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Boat, sweet tax-deductible, second home, but perhaps for not much longer

Austin, Texas, where I currently call home, is surrounded by a decent amount of water. And although the current drought has dropped the area lake levels a bit, the waterways were full of boats this Memorial Day weekend.

Neighborhood View of Lake Austin_SKB photo
The slice of Lake Austin (really just a portion of the Colorado River
between two dams) that I see when I walk in my neighborhood.

I always get a bit jealous when I see folks tooling about on their boats. But then I remember that old line about a boat being a hole in the water where you throw your money and my envy eases somewhat.

That financial warning was reinforced today when I typed "boat second home" into the IRS website's search engine and a page topped with links to disaster losses popped up on my PC screen.

OK, maybe the IRS search was just being quirky because some people are able to make a watercraft work as a more positive tax break.

They are the folks whose boat qualifies as a second home, meaning that the boat owner is entitled to the same tax breaks as a second residence on terra firma.

Second home qualifications: As you would expect, the requirements to treat a boat as a second home are essentially the same as for a primary residence.

You need a kitchen (or galley, in boat-speak), a place to sleep and bathroom facilities (aka a head).

Don't get cute with these requirements.

A hibachi on your deck won't pass IRS muster as a galley.

A sleeping bag or folding cot on the open deck isn't going to cut it as an IRS-acceptable bedroom.

And I'm not even going to consider how you might get around a built-in bathroom.

The point is, don't try to pass your boat off as a second home if it doesn't meet the IRS guidelines. It's way too easy for the tax man to check.

Second home deductions: But if you have a boat with the required features and took out a secured loan on the vessel (that is, the boat is collateral), you may be able to claim the loan interest as a tax deduction.

Remember, too, that other IRS rules on second homes apply to your boat.

For tax deduction purposes, you can only have one second home.

If you have lakefront cottage and a boat, then the house is probably your best bet as a second home tax claim.

Or you have an RV and use it to haul your boat to the lake for nice break each summer, the expensive multi-wheeled vehicle is likely your second home.

Don't get greedy and try to squeeze a tax break out of your boat, too.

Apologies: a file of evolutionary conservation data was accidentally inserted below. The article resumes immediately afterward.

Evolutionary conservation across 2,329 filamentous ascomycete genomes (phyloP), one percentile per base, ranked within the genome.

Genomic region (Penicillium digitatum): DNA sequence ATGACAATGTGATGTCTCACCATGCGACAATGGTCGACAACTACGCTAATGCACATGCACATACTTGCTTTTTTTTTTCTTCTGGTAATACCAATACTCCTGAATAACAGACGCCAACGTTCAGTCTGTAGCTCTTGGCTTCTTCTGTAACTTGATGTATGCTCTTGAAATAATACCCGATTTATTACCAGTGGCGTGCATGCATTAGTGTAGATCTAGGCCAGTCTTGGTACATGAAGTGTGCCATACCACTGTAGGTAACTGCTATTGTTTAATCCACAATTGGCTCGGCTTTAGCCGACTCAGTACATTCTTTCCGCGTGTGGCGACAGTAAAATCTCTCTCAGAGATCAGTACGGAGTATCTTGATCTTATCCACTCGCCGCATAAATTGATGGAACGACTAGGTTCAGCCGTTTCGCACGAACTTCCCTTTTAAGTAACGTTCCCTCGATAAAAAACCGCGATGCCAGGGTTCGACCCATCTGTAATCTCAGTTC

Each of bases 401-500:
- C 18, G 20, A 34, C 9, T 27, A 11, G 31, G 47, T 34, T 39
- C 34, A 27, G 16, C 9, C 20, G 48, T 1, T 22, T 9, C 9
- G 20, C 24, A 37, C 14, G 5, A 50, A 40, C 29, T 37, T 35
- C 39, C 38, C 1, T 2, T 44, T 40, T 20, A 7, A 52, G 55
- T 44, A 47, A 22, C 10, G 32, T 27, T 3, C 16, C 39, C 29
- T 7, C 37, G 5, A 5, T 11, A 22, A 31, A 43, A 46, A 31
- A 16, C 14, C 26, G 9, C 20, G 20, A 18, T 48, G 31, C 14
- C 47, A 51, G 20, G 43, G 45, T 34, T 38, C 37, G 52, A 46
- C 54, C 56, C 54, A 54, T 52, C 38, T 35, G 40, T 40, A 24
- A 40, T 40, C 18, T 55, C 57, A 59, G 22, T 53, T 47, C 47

Also, if you charter or rent out your boat when you're unable to get to the lake, you're going to have to show that you truly consider the craft as your second home and not as a business enterprise.

That means for the occasionally rented boat to count as a second, or vacation home, you must use it as a home during the year for 15 days or stay aboard overnight for 10 percent of the number of days the boat was rented, whichever is greater.

You saw "overnight" right? That means you bunk on the boat from sunset until sunrise, not just take it out for spin on 15 or more days.

And to bolster your case if the IRS ever asks, document your boat stay-overs.

Sinking the boat second-home tax break: All-in-all, though, claiming a boat as a second home is pretty easy.

In fact, some members of Congress think it's too easy.

Rep. Mike Quigley (D-Ill.) has introduced H.R. 1702, the Ending Taxpayer Subsidies for Yachts Act. Joining Quigley as original sponsors of the bill are Reps. Tim Walz (D-Minn.) and Gary Peters (D-Mich.)

The bill would still let a boat owner claim the mortgage interest deduction for the vessel, but only if the  boater uses the craft as a principal residence.

"As we work to address our budget challenges, closing this frivolous tax loophole is a no-brainer," said Quigley in announcing the bill.

The tax bottom line is that second-home boats would no longer afford the owners a possible added tax deduction.

Naturally, the National Marine Manufacturers Association slammed the bill, saying it would jeopardize thousands of boating industry jobs and is based on a misperception that taxpayers the current tax break subsidizes the lifestyles of wealthy yacht owners.

I feel for folks who  might lose their jobs if boat builders have to cut back. But as I've said before, the second-home tax breaks need to be on the top of the tax code revision list. That includes all types of second homes.

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